What is Citric Acid
The highest concentration of naturally occurring Citric acid is found in lemons & limes, but also present in other citrus & strawberries. It is described as a weak organic acid, and is a natural preservative found in living cells, both animal and plant. Apparently up to 100 years ago bulk supplies of Citric acid were still being produced from natural sources. Now-a-day it is near impossible to find a natural supply in commercial quantities. We spent months searching the globe for a supplier and found none! Natural has been replaced with man-made, and has been for many decades. So, with no other option we too had to settle for a man-made Citric acid. Of course, we ensured we sourced the very best available, one which is Food grade and BP & USP, so you can be sure you are buying the very best! Naturally for home use, nothing compares to zipping out to the backyard & picking your own lemons from the tree to make your own Citric acid!
Citric Acid has a multitude of uses such as a food enhancer and preservative, cosmetic use, cleaning and washing.
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Citric Acid Uses
Food Enhancer & Preservative
- Citric Acid enhances flavour and longevity (preserves) of foods. Fruits, such as apples, bananas or avocado, often oxidize after being cut and exposed to the air. This is evidenced in the browning often seen on the surface of these cut fruits. To keep them looking fresh, brush the exposed sides with a dilution of Citric Acid and water to retard oxidation and maintain their true pure colour. It also enhances the flavour. Citric Acid is used in some beverages, conserves, jelly, frozen and canned foods.
It has been used as a preservative for meat for hundreds of years. It increases the acidity of the bacterial environment, making it difficult for the bacteria to survive and in so doing retards oxidation, the very process that makes meats and oils become rancid.
Citric acid breaks down proteins found in meats and makes meat tender and soft so is excellent for marination.
- Bath bombs are a fun way to mineralise your body. A bath bomb would not be a Bath bomb without Citric Acid. The three main ingredients of Bath Bombs are Citric Acid, Sodium Bicarbonate and Epsom Salt. When this combination is blended and added to hot water, the carbon dioxide in the Bicarb Soda reacts with the Citric Acid resulting in a wonderful bubbling, fizzing, effervescent sensation as you soak in water rich in Magnesium supplied by the Epsom salt.
- Citric acid is often present in hair care products as an anti-dandruff agent in shampoos.
Citric acid can be found in commercial facial cream and lotions where it acts as an antioxidant, revitalising skin and balancing pH. Rich in Vitamin C, a powerful antioxidant, it enhances the production of collagen potentially restoring both skin firmness and elasticity. It is also a proven skin exfoliator, removing dead skin cells. Potentially, skin revitalised by Citric Acid can result in a wonderful youthful complexion.
- If you live in an area with hard water then detergents cannot soap & sud properly. The minerals in hard water (usually calcium and magnesium) prevents detergent from soaping up and sudsing properly. Citric acid binds those minerals resulting in water which is now soft allowing detergents to do their job. Often when the water is soft less detergent is needed.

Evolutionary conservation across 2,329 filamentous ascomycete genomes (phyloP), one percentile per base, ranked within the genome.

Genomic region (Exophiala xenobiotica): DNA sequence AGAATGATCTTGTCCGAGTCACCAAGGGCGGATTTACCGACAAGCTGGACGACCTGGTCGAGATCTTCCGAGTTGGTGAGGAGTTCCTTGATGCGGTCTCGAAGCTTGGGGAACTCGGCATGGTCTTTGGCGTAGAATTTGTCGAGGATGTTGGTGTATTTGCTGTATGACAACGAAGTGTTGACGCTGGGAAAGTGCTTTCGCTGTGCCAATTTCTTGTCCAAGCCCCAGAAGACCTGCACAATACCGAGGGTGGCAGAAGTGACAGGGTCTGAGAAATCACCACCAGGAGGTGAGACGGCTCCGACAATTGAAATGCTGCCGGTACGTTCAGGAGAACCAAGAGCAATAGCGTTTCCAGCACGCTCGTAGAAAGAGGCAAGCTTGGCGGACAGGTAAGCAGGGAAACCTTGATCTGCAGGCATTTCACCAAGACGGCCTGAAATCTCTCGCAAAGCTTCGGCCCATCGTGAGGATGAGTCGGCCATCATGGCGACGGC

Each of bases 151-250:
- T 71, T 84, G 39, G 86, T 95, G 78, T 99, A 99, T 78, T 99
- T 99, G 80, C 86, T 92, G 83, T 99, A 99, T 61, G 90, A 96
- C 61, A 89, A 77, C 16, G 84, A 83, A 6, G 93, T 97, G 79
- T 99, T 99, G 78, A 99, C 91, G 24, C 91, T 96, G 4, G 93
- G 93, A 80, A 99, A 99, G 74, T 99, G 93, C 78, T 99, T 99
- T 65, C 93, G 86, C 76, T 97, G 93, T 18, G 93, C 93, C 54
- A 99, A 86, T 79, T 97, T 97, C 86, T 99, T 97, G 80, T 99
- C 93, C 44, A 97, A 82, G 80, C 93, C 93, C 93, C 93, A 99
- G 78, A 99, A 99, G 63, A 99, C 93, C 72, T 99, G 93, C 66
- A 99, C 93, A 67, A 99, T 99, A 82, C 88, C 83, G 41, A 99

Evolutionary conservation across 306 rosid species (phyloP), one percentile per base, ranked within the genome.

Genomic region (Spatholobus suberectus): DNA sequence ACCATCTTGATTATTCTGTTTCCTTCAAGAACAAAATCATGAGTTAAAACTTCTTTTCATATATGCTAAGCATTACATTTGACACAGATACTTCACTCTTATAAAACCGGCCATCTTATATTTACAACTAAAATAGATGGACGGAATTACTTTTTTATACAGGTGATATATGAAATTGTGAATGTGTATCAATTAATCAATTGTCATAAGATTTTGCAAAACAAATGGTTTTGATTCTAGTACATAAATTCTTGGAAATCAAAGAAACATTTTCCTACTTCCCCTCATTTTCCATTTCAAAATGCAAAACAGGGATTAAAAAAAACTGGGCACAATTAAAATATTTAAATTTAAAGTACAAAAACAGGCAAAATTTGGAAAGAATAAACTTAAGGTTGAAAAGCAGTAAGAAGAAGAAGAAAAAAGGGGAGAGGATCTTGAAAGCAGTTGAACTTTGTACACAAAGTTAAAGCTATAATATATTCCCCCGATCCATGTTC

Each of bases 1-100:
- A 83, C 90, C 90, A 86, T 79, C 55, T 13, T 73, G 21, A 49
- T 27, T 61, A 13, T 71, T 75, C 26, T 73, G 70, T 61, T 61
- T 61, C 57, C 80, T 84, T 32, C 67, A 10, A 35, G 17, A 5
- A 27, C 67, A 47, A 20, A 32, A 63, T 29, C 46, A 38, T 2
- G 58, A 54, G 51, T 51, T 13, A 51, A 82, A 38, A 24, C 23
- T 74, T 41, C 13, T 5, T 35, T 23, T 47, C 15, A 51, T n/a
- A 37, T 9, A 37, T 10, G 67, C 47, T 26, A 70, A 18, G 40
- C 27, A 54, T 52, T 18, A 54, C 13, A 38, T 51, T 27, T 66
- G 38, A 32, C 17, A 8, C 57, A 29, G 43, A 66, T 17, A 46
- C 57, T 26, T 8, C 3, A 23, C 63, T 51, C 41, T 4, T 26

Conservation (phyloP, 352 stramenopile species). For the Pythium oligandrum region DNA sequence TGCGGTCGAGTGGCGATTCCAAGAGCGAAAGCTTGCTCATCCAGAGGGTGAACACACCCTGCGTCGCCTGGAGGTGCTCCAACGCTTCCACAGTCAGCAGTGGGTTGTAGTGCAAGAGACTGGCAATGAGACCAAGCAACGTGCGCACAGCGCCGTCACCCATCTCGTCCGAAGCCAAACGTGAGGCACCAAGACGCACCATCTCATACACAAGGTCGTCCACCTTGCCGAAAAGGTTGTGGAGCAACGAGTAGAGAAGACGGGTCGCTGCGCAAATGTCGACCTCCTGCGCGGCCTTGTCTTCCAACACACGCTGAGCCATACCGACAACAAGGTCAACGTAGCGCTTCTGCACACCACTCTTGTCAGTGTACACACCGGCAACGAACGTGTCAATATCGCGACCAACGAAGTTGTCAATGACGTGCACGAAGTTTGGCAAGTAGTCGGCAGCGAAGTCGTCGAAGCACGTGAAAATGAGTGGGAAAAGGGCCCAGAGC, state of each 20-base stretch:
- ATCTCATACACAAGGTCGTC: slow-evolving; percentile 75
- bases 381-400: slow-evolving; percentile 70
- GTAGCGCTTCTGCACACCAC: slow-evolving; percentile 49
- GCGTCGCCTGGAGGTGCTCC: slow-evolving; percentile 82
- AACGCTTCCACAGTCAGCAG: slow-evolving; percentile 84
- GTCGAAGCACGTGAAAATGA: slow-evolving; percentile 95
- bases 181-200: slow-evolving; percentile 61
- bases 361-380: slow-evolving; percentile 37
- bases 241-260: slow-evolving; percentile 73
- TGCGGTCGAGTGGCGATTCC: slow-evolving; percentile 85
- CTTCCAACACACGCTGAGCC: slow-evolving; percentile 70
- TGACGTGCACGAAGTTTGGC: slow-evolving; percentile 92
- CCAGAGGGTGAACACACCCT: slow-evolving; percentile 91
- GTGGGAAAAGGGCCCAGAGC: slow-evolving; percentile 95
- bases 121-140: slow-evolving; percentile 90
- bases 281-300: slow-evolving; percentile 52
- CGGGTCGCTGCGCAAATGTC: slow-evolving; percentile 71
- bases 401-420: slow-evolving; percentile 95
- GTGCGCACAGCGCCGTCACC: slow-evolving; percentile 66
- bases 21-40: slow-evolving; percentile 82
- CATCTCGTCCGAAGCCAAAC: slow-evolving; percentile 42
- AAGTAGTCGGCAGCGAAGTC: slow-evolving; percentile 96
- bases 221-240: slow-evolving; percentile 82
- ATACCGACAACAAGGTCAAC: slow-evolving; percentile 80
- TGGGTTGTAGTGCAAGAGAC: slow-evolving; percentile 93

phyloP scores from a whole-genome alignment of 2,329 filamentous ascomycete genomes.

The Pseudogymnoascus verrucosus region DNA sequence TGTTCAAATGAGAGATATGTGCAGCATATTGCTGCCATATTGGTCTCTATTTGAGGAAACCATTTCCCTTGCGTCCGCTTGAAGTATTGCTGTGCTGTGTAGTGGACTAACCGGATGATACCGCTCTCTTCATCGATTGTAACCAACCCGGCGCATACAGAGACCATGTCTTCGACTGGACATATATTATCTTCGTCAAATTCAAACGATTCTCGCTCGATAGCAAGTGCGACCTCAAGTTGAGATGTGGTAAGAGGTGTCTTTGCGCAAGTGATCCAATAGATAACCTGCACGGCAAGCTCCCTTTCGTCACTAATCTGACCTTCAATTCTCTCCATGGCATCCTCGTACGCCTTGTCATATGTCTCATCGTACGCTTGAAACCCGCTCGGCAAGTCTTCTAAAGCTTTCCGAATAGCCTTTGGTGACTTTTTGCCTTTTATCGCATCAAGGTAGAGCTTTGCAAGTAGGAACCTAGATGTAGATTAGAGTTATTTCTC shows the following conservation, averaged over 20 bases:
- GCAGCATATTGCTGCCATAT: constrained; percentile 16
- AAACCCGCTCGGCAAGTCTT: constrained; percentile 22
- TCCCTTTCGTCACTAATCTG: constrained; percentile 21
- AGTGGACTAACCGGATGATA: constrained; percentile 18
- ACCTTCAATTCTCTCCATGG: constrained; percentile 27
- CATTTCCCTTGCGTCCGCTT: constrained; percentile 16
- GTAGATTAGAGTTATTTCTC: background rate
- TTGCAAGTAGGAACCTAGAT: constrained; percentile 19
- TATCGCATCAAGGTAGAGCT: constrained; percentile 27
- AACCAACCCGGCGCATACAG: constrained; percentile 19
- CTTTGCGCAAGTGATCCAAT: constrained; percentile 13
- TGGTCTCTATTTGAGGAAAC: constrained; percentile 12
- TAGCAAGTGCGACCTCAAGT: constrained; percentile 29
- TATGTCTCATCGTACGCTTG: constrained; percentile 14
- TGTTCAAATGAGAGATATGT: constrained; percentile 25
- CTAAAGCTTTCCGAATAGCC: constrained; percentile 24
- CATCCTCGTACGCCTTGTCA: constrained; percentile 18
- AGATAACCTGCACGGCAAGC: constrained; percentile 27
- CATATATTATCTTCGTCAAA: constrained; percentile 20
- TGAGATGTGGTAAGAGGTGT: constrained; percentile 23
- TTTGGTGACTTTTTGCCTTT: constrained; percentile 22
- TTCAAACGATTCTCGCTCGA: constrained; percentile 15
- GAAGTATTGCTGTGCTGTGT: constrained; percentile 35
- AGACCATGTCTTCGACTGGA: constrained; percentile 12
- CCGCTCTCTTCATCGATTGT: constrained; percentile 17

As a clothes softener
- If you usually use a water softener or are in an area with hard water due to mineralisation (high in calcium and magnesium) then Citric Acid can be added to the laundry rinse in place of a commercial water softener. The amount will vary from situation to situation. If you are in an area with hard water more will be needed. Also more is needed for larger washes. A bit of experimentation is needed. Possibly start with adding a tablespoon and see how that goes and increase if need be.
Note: If you are in a region where the water is hard, a water softener may be needed in the wash cycle also. If you use a commercial detergent then adding Blants Washing Soda will soften the water.
Bathroom & Kitchen
- Citric acid is very effective when it comes to cleaning bathrooms. The soap and water stains that build up in showers and bathrooms are pH alkaline, which are neutralised by an acid such as Citric acid. Citric acid is both effective and gentle. A solution of 10 parts water to 1 part Citric Acid to clean and disinfect the bathroom vanity, basin, shower recess and toilet. Less dilution for difficult areas.
If you have a very grotty toilet add a cup of citric acid to the toilet, distributing it around the inner bowl and adding the remainder to the water in the base of the toilet, let it sit over-night, give it a brush in the morning and be amazed at the result.
To clean and disinfect kitchen benchtops, cupboards, stove tops use a similar solution of 10:1 as with bathrooms. If need be, reduce the dilution for difficult areas.
- to clean dirty windows blend a tablespoon of Citric Acid with a litre of water. Pour into a spray bottle, spray, wipe and presto !
As a de-scaler
- Use to remove mineral scale from washing machines, dishwashers, shower heads, even coffee makers. To descale the washing machine add a couple of scoops to hot water, no clothes, and run a full cycle. With the dishwasher add it to your detergent and be amazed at the sparkle and shine of dishes and cutlery.
Wine and Beer - When citric acid is used in wines, it eliminates low acidity and improves taste. It is the preferred acid for balancing sweetness in fermented wines. When used in beers, it reduces sugar loss and helps the process of turning sugar into beer.